IX.  OTHER REMEDIES

The remaining remedies for breach of a contractual duty can be dealt with fairly briefly. Firstly, there is the modern German version of the exceptio non adimpleti contractus (§ 320 BGB); it has remained unchanged by the reform and finds its equivalent in Art. 9:201 (1) PECL.[235] If under a reciprocal contract one party would normally have to perform first, he may refuse to perform if he realizes, after conclusion of the contract, that his claim to the other party's counter-performance is endangered as a result of that other party's lack of ability to perform (§ 321 BGB). This is termed the 'defence of precariousness' (Unsicherheitseinrede) and it is new insofar as the defence is no longer confined to a deterioration in the financial circumstances of the other party.[236] The BGB, in this respect, has moved somewhat closer to the provision of Art. 9:201 (2) PECL which focuses on situations where it is clear that there will be a non-performance by the other party.[237]

Secondly, and even apart from the provision of § 321 BGB, anticipatory non-performance has now found a place in the new code. Where the debtor has seriously and definitively refused to perform (Erfüllungsverweigerung) the creditor does not have to fix an additional period for performance in order to claim damages for non-performance (§ 281 II BGB) or to terminate the contract (§ 323 II no. 1 BGB). § 323 IV BGB specifically states that this applies even if such refusal has occurred before the time for performance has arrived, and the same rule has to be read into § 281 II BGB.[238] These rules were recognized even under the old law, though only on the basis of case law and legal doctrine.[239] Also according to Art. 9:304 PECL, the contract may be terminated where, prior to performance, it is clear that there will be a [page 48] fundamental non-performance;[240] and the comments make clear that a party which exercises a right to terminate the contract for anticipatory non-performance has the same rights as on termination for actual non-performance and is therefore entitled to claim damages.[241]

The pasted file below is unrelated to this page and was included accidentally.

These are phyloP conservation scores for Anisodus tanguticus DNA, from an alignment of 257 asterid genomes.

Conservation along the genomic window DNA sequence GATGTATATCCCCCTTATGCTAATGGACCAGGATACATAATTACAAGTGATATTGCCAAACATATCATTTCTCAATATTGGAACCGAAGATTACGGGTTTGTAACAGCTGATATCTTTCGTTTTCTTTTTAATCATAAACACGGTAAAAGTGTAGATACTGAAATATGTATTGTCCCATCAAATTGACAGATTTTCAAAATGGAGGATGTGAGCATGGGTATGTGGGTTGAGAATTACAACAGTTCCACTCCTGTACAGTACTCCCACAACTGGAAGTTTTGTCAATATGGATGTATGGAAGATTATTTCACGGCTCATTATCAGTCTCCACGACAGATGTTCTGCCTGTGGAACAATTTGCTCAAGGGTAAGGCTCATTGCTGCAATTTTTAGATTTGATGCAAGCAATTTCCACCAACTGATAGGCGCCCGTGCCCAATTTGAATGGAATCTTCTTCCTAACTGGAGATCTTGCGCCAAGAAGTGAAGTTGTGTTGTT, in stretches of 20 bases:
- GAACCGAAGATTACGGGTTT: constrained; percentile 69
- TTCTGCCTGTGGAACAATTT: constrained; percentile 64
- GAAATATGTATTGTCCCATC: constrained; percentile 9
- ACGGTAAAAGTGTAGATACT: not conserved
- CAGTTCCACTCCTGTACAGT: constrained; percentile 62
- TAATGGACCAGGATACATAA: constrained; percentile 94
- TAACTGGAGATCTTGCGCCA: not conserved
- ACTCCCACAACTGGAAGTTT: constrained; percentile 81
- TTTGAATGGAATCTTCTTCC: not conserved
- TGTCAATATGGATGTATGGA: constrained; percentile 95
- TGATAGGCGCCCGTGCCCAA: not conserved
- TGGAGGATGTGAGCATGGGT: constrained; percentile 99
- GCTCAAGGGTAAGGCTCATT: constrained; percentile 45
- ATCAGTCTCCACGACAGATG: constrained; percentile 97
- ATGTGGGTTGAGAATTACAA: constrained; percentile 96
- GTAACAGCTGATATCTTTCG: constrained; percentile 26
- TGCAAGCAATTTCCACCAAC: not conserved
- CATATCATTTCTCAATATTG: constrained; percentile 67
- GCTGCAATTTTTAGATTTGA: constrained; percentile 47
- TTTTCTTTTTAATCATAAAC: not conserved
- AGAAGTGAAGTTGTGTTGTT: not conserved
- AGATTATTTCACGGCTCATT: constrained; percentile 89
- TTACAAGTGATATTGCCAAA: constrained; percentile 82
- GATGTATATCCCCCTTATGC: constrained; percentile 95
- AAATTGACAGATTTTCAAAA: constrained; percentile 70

Thirdly, the right to price reduction is still confined, in German law, to its traditional areas of application, i.e. the law of sale (§ 441 BGB) and contract for work (§ 638 BGB).[242] Proposals to generalize this remedy, and, more specifically, also to apply it to contracts of service,[243] have not been implemented. They would have brought German law into line with Art. 9:401 [page 49] PECL. The way in which the reduction has to be calculated is very similar though not identical to the one prescribed by the BGB.[244]

The rules on mora creditoris, fourthly, have only very slightly been adjusted by the reform of the law of obligations.[245] As under the old law, the creditor is not obliged to receive performance but only entitled to do so. Unlike the creditor in the case of mora debtoris, the debtor in the event of mora creditoris does not have a right to sue for damages or to terminate the contract: by not accepting performance the creditor does not commit a breach of contract. The rules on mora creditoris are merely designed, in certain respects, to relieve the position of a debtor who has done whatever the law expects him to do.[246] The position, therefore, is different to the one prevailing in England where a creditor can be held responsible for breach of contract in the same way as a debtor.[247] The approach adopted in the Principles of European Contract Law (but not in the Unidroit Principles) is structurally similar to German law though the regulation found in Artt. 7:110 and 7:111 PECL is, on the one hand, less specific than §§ 293 ff. BGB; on the other hand, it also deals with matters considered in another systematic context in German law.[248] The Principles also do not provide for a relaxation of the debtor's liability as does § 300 I BGB; nor do they contain a risk rule on the model of § 300 II BGB. [page 50]